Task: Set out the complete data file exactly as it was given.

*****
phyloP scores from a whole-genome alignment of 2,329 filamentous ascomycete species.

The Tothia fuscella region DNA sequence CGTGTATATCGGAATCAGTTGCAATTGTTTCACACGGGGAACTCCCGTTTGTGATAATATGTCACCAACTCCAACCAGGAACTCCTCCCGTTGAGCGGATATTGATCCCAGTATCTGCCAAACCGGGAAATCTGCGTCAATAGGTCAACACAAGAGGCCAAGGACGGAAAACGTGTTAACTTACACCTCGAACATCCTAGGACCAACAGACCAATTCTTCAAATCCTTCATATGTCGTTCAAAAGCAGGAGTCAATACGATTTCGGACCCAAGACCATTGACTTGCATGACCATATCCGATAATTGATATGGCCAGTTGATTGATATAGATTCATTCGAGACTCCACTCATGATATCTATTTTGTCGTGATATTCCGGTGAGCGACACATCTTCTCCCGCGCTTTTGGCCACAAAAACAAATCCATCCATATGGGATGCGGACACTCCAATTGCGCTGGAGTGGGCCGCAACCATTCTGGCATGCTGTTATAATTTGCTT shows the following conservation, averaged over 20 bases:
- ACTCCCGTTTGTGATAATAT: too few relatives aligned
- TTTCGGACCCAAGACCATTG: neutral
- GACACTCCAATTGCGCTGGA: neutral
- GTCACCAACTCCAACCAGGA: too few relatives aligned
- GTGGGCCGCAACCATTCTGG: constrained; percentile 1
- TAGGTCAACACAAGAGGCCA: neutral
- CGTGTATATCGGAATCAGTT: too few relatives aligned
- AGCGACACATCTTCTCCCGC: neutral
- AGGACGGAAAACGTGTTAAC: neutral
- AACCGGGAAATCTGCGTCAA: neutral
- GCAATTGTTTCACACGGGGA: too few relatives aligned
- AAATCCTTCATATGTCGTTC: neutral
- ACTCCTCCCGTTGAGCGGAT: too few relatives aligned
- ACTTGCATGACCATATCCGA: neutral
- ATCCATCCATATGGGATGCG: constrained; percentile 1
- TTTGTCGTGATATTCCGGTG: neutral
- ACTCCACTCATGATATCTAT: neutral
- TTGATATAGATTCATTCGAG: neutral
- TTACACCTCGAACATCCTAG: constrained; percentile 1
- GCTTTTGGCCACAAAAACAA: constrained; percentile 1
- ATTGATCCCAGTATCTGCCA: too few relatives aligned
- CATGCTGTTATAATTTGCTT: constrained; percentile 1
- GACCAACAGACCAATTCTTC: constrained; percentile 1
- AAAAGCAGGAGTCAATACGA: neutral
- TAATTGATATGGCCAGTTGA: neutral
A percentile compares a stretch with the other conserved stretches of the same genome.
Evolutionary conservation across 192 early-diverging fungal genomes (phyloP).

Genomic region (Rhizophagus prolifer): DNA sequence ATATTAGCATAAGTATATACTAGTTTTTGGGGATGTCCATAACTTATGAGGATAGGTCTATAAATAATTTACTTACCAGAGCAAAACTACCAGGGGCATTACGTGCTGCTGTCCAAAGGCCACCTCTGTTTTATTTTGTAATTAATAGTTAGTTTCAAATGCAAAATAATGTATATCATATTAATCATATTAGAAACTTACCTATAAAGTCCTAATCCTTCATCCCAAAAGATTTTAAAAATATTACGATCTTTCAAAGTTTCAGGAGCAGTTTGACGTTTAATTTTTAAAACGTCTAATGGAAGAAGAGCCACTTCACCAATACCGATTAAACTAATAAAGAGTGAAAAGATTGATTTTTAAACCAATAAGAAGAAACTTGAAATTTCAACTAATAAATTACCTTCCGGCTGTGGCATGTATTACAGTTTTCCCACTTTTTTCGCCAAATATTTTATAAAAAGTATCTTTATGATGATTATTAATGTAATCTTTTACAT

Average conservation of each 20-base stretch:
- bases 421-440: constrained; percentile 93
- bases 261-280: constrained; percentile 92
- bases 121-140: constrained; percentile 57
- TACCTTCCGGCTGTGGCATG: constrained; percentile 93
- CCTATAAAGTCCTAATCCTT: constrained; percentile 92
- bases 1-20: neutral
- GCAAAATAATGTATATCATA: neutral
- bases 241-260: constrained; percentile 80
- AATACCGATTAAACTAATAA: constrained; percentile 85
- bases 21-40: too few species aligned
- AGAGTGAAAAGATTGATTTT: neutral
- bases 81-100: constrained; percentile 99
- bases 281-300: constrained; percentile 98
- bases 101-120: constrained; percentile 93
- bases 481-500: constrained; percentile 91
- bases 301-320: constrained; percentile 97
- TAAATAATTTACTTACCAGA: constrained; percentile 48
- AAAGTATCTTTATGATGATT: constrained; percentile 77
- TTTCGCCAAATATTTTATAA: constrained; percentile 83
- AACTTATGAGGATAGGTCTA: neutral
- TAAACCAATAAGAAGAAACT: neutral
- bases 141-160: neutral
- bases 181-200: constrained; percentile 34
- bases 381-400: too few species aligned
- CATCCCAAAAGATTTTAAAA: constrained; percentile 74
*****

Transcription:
phyloP scores from a whole-genome alignment of 2,329 filamentous ascomycete species.

The Tothia fuscella region DNA sequence CGTGTATATCGGAATCAGTTGCAATTGTTTCACACGGGGAACTCCCGTTTGTGATAATATGTCACCAACTCCAACCAGGAACTCCTCCCGTTGAGCGGATATTGATCCCAGTATCTGCCAAACCGGGAAATCTGCGTCAATAGGTCAACACAAGAGGCCAAGGACGGAAAACGTGTTAACTTACACCTCGAACATCCTAGGACCAACAGACCAATTCTTCAAATCCTTCATATGTCGTTCAAAAGCAGGAGTCAATACGATTTCGGACCCAAGACCATTGACTTGCATGACCATATCCGATAATTGATATGGCCAGTTGATTGATATAGATTCATTCGAGACTCCACTCATGATATCTATTTTGTCGTGATATTCCGGTGAGCGACACATCTTCTCCCGCGCTTTTGGCCACAAAAACAAATCCATCCATATGGGATGCGGACACTCCAATTGCGCTGGAGTGGGCCGCAACCATTCTGGCATGCTGTTATAATTTGCTT shows the following conservation, averaged over 20 bases:
- ACTCCCGTTTGTGATAATAT: too few relatives aligned
- TTTCGGACCCAAGACCATTG: neutral
- GACACTCCAATTGCGCTGGA: neutral
- GTCACCAACTCCAACCAGGA: too few relatives aligned
- GTGGGCCGCAACCATTCTGG: constrained; percentile 1
- TAGGTCAACACAAGAGGCCA: neutral
- CGTGTATATCGGAATCAGTT: too few relatives aligned
- AGCGACACATCTTCTCCCGC: neutral
- AGGACGGAAAACGTGTTAAC: neutral
- AACCGGGAAATCTGCGTCAA: neutral
- GCAATTGTTTCACACGGGGA: too few relatives aligned
- AAATCCTTCATATGTCGTTC: neutral
- ACTCCTCCCGTTGAGCGGAT: too few relatives aligned
- ACTTGCATGACCATATCCGA: neutral
- ATCCATCCATATGGGATGCG: constrained; percentile 1
- TTTGTCGTGATATTCCGGTG: neutral
- ACTCCACTCATGATATCTAT: neutral
- TTGATATAGATTCATTCGAG: neutral
- TTACACCTCGAACATCCTAG: constrained; percentile 1
- GCTTTTGGCCACAAAAACAA: constrained; percentile 1
- ATTGATCCCAGTATCTGCCA: too few relatives aligned
- CATGCTGTTATAATTTGCTT: constrained; percentile 1
- GACCAACAGACCAATTCTTC: constrained; percentile 1
- AAAAGCAGGAGTCAATACGA: neutral
- TAATTGATATGGCCAGTTGA: neutral
A percentile compares a stretch with the other conserved stretches of the same genome.
Evolutionary conservation across 192 early-diverging fungal genomes (phyloP).

Genomic region (Rhizophagus prolifer): DNA sequence ATATTAGCATAAGTATATACTAGTTTTTGGGGATGTCCATAACTTATGAGGATAGGTCTATAAATAATTTACTTACCAGAGCAAAACTACCAGGGGCATTACGTGCTGCTGTCCAAAGGCCACCTCTGTTTTATTTTGTAATTAATAGTTAGTTTCAAATGCAAAATAATGTATATCATATTAATCATATTAGAAACTTACCTATAAAGTCCTAATCCTTCATCCCAAAAGATTTTAAAAATATTACGATCTTTCAAAGTTTCAGGAGCAGTTTGACGTTTAATTTTTAAAACGTCTAATGGAAGAAGAGCCACTTCACCAATACCGATTAAACTAATAAAGAGTGAAAAGATTGATTTTTAAACCAATAAGAAGAAACTTGAAATTTCAACTAATAAATTACCTTCCGGCTGTGGCATGTATTACAGTTTTCCCACTTTTTTCGCCAAATATTTTATAAAAAGTATCTTTATGATGATTATTAATGTAATCTTTTACAT

Average conservation of each 20-base stretch:
- bases 421-440: constrained; percentile 93
- bases 261-280: constrained; percentile 92
- bases 121-140: constrained; percentile 57
- TACCTTCCGGCTGTGGCATG: constrained; percentile 93
- CCTATAAAGTCCTAATCCTT: constrained; percentile 92
- bases 1-20: neutral
- GCAAAATAATGTATATCATA: neutral
- bases 241-260: constrained; percentile 80
- AATACCGATTAAACTAATAA: constrained; percentile 85
- bases 21-40: too few species aligned
- AGAGTGAAAAGATTGATTTT: neutral
- bases 81-100: constrained; percentile 99
- bases 281-300: constrained; percentile 98
- bases 101-120: constrained; percentile 93
- bases 481-500: constrained; percentile 91
- bases 301-320: constrained; percentile 97
- TAAATAATTTACTTACCAGA: constrained; percentile 48
- AAAGTATCTTTATGATGATT: constrained; percentile 77
- TTTCGCCAAATATTTTATAA: constrained; percentile 83
- AACTTATGAGGATAGGTCTA: neutral
- TAAACCAATAAGAAGAAACT: neutral
- bases 141-160: neutral
- bases 181-200: constrained; percentile 34
- bases 381-400: too few species aligned
- CATCCCAAAAGATTTTAAAA: constrained; percentile 74